[section_title title=”Synthetic Tests”]Synthetic Sensor Testing
This section is an evolving endeavour to improve the objectivity of mouse reviews here at Play3r, it shouldn’t necessarily be used to compare mice apples to apples but it should help us get a better feel for the quality of sensor implementation. The programs being used here are homebrew, so these results should always be taken with a pinch of salt but I think it is essential to supplement the subjective content of my reviews with some (slightly) more scientific testing.
All my testing is done on an OcUK Mega Mat XXL
Enotus Mouse Test v 0.1.4
Enotus mouse test can give us a few bits of sensor information such as DPI and polling rate. The methodology used in this benchmark is to always run it at the maximum DPI the mouse supports and also at 1000Hz.
Enotus mouse test was a bit of a mixed bag, as you would expect the DPI was spot on and the maximum speed (with the usual grain of salt applied) looks good. The polling rate looks fine too but of course, we’ll go into that in more detail with Mouse Movement Recorder. The precision (acceleration test) is where we see the main weakness of the Avago 9800, its inherent hardware acceleration. The smoothness went fairly well though, laser sensors in general tend to lag behind in synthetic testing because of their inherent acceleration and snapping but the implementation on the Tyon is as good as you can expect of a laser sensor.
Mouse Movement Recorder
This benchmark gives us a direct feed of sensor reading versus pointer movement and it also gives us an approximate polling rate. This benchmark is done on an open and run basis, but we run it at both 500 and 1000Hz to compare the two.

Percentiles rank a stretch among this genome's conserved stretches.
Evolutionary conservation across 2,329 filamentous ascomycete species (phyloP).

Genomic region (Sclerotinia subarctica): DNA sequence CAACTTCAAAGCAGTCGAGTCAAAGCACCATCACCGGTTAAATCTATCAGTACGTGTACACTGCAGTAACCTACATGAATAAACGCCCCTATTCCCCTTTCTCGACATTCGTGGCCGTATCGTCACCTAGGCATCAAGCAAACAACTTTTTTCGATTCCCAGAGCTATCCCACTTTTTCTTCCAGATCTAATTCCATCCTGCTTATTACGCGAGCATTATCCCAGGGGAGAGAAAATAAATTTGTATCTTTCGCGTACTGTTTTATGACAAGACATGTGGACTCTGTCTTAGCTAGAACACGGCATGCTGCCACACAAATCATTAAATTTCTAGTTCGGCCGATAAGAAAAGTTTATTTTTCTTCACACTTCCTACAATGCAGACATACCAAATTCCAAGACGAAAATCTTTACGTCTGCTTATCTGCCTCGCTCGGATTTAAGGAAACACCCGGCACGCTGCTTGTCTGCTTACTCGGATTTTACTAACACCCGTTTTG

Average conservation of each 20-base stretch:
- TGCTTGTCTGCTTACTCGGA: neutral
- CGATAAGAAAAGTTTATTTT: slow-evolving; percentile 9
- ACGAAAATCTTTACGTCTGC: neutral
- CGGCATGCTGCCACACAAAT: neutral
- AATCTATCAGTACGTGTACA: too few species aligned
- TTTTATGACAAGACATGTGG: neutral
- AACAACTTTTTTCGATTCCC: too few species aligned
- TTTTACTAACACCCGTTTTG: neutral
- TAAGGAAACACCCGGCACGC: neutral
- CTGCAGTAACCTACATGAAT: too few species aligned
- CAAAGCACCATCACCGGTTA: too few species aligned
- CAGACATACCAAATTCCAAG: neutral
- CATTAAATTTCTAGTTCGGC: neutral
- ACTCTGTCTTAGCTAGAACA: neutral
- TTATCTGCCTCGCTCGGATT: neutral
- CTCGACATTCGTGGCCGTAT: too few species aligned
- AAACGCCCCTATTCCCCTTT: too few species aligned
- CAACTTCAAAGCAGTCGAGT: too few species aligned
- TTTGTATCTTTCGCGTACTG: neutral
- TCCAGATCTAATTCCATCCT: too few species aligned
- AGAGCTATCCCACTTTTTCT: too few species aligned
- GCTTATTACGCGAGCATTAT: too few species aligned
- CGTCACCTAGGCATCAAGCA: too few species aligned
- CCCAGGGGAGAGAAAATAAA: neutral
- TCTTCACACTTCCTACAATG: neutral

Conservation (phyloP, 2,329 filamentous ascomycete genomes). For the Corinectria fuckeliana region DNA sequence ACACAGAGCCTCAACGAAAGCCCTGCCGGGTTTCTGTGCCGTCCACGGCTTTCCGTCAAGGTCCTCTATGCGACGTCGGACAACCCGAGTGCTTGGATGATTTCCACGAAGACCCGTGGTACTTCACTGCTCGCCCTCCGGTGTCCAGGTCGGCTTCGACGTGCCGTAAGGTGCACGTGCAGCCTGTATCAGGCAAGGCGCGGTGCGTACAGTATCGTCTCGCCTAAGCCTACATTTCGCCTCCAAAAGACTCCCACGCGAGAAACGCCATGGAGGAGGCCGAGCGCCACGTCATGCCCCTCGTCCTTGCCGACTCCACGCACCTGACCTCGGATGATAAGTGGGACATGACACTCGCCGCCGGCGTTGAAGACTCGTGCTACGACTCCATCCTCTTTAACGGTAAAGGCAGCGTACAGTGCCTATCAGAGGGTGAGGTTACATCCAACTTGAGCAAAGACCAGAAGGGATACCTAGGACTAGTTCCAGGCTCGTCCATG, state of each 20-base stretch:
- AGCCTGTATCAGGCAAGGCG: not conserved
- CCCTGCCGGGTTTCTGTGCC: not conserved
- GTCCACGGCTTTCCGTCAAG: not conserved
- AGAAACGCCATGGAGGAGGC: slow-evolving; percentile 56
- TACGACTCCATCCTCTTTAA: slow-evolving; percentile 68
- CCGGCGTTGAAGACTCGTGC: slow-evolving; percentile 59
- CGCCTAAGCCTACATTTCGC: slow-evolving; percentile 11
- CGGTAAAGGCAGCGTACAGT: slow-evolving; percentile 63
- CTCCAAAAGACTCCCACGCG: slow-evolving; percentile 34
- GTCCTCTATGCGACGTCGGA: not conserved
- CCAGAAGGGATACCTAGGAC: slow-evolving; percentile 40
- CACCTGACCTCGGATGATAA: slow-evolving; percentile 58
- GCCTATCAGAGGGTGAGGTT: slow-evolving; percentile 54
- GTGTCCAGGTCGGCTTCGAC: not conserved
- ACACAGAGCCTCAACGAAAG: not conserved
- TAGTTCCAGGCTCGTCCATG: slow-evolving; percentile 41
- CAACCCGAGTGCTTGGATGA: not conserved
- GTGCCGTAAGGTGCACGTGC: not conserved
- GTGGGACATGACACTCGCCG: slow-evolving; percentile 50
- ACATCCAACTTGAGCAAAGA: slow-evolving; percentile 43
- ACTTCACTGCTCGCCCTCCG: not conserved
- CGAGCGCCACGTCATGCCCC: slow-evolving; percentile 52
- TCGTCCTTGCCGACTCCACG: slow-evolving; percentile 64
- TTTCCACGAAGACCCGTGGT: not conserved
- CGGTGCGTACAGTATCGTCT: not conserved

If acceleration is their weakness then maintaining a stable polling rate is definitely a strength of laser sensors, in both the 500 and 1000Hz result the Tyon performed well with a nice stable polling rate and no discrepancies in cursor/mouse movement.
Paint jitter testing
This test is a bit less scientific, but drawing lines in paint gives a good visual representation of any jitter present. The methodology here is to perform the test at 1600 DPI, 3200 DPI, and finally the maximum DPI of the particular mouse which gives us means to keep results more consistent between optical and laser sensors. All tests are run at 1000Hz.
The jitter tests are another strong showing from the Tyon, with no noticeable jitter at any of the tested sensor resolutions.
So as you can see the Tyon performs just how you would expect a mouse with this sensor to, pretty well in all areas sans acceleration. That said, given that acceleration is the single most important metric of sensor performance I can’t really give any points here, to me its a real shame that manufacturers are in a DPI arms race that culminates in them using inferior sensors just to achieve a larger number for consumer bragging rights. Moving on from the synthetic into the subjective, I will talk about my real world impression of the mouse on the next page.